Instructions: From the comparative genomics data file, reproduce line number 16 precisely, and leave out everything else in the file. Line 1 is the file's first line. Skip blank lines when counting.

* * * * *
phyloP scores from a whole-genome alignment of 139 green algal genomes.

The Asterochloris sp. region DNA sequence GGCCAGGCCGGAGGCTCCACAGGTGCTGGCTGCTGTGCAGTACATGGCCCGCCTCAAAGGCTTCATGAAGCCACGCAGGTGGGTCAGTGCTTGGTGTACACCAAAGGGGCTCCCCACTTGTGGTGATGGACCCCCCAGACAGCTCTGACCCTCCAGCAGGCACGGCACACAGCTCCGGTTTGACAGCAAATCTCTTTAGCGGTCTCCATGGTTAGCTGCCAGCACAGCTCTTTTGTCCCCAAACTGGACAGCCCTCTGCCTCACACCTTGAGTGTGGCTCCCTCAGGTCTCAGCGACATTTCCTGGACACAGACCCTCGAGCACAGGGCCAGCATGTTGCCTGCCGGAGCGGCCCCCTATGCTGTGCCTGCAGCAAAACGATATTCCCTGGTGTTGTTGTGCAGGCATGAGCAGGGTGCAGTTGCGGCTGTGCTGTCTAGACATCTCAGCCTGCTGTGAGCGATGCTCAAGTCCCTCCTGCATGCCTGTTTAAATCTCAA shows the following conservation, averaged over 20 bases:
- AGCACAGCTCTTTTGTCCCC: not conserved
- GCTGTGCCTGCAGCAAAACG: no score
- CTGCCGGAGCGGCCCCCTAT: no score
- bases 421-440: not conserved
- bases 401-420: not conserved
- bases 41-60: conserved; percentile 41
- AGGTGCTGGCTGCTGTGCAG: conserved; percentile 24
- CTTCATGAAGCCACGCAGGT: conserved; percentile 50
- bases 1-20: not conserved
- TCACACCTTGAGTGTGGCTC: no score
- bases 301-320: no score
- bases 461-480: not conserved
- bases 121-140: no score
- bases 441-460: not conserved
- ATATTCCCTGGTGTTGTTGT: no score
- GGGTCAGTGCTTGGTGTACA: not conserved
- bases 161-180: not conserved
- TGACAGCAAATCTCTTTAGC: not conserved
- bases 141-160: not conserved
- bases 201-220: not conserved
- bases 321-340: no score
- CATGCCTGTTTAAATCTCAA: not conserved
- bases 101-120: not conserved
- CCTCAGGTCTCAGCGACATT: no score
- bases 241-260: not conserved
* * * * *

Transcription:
- bases 441-460: not conserved